The Minister of State, Home Office (Mr. Patrick Mayhew)

We may not have been making great headlines today, but it is this aspect of the work of Parliament that tends to be rather neglected when attempts are made from time to time to comment on and assess the value of the work that is done in the Chamber. We have a responsibility to make our legislation as watertight and as clear and effective as possible. No doubt it all seems dull, but it is important. This short debate has served to illustrate that principle. Rather to my surprise, it has turned out to be an interesting debate. I think that it might be of some help to the House if I offer my advice on the consequence of the amendment that was made in another place.

My hon. and learned Friend the Member for Burton (Mr. Lawrence) took the view, which I respect, that some alteration had been made to the ambit of the Bill. He envisaged a day when the courts, if called upon to construe a statute, would go through all the accounts of what took place in both Houses of Parliament, on the Floor of each House and in Committee. He drew attention to possible uncertainties that might result if that took place. My hon. and learned Friend made a good case against any departure from the normal rule.

If, in appearing in courts and in trying to assist the courts on the meaning of statutes passed by Parliament, we are to be required to construe what was said in Standing Committee C, read what was said in Committee in another place, and compare the two versions, we shall increase enormously the time that is taken to deal with the matter. I hope that the courts will stand by the well-established and sensible rule that they merely construe the language used by Parliament in the statute and give to it its ordinary and natural meaning.

Mr. Lawrence

The issue is not whether the courts will stand by the rule, but whether Parliament stands by it. We have stopped an interpretation Bill from passing through this place which required something along the lines that I fear and my hon. and learned Friend fears.

Mr. Mayhew

That is an important and apposite point.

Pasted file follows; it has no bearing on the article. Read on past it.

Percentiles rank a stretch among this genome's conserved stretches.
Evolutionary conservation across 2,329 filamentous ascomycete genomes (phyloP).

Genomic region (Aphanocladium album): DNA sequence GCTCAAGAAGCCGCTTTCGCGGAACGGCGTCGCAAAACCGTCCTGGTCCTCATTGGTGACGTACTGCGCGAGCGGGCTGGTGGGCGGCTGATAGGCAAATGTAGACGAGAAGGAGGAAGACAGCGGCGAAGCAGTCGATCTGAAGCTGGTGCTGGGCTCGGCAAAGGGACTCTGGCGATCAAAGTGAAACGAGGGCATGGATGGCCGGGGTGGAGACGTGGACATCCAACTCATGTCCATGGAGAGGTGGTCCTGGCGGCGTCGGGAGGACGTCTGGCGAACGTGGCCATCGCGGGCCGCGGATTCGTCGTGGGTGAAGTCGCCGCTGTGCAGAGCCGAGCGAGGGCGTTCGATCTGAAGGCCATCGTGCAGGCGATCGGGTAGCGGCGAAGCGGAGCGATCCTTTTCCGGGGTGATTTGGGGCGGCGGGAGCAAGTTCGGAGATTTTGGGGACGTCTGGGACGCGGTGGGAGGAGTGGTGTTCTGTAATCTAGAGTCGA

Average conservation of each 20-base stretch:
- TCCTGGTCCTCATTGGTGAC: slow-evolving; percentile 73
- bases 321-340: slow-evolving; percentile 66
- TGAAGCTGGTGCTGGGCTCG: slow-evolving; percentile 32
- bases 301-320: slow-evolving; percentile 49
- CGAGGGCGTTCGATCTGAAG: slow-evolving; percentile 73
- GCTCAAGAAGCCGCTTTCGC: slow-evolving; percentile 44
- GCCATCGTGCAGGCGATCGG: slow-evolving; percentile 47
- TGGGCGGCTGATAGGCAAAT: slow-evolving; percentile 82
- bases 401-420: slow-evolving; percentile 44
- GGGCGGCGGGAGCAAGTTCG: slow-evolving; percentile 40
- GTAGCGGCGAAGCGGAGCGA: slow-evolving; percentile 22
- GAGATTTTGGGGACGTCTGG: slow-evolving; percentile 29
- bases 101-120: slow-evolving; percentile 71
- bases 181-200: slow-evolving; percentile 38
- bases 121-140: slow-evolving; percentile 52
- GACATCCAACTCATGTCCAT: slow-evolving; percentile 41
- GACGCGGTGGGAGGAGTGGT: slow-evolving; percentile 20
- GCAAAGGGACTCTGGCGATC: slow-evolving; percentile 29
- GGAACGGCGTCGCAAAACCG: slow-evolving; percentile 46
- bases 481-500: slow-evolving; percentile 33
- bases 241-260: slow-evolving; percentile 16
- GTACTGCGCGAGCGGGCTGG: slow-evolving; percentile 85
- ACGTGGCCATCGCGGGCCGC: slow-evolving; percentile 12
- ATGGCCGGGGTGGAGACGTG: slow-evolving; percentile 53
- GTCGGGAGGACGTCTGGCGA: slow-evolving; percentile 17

It may be helpful if I remind the House of the history of the matter. Concern was expressed about the meaning of the original clause 1(5) during the third sitting of Standing Committee C. That concern came to a head on Report. It was questioned whether the subsection excluded the hidden contents of a book, which was our intention. It has been our intention throughout to guard against that which is open to view. We are not seeking to make the Bill bite upon what is contained in a book or magazine, provided that the contents are not open to view. The drafting was clarified during the fourth sitting by an amendment tabled by my hon. Friend the Member for Hove (Mr. Sainsbury). I associate myself with what has been said about his achievement in bringing the Bill to its present stage.

11.45 am

Several hon. Members expressed their reservation about the term "open to view". My hon. Friend the Member for Chelsea (Mr. Scott), the right hon. and learned Member for Dulwich (Mr. Silkin) and others expressed their concern. My hon. Friend undertook to reconsider the matter. He came to the conclusion—it was an entirely understandable one—that no further amendment was necessary.

When the Bill went to another place, a debate took place on the Earl of Listowel's amendment and it was argued that "exposed" more clearly excluded the contents of a book and that the element of deliberateness implied by the term would safeguard the shopkeeper if a customer opend a book and displayed its contents. The view which I have taken and, much more reliably, the view which those whose job it is to advise the Government on statutory drafing have taken, is that the original formula of "open to view" was perfectly all right and that it achieved the purpose of the sponsor and the purpose of all those who have been wishing the Bill well.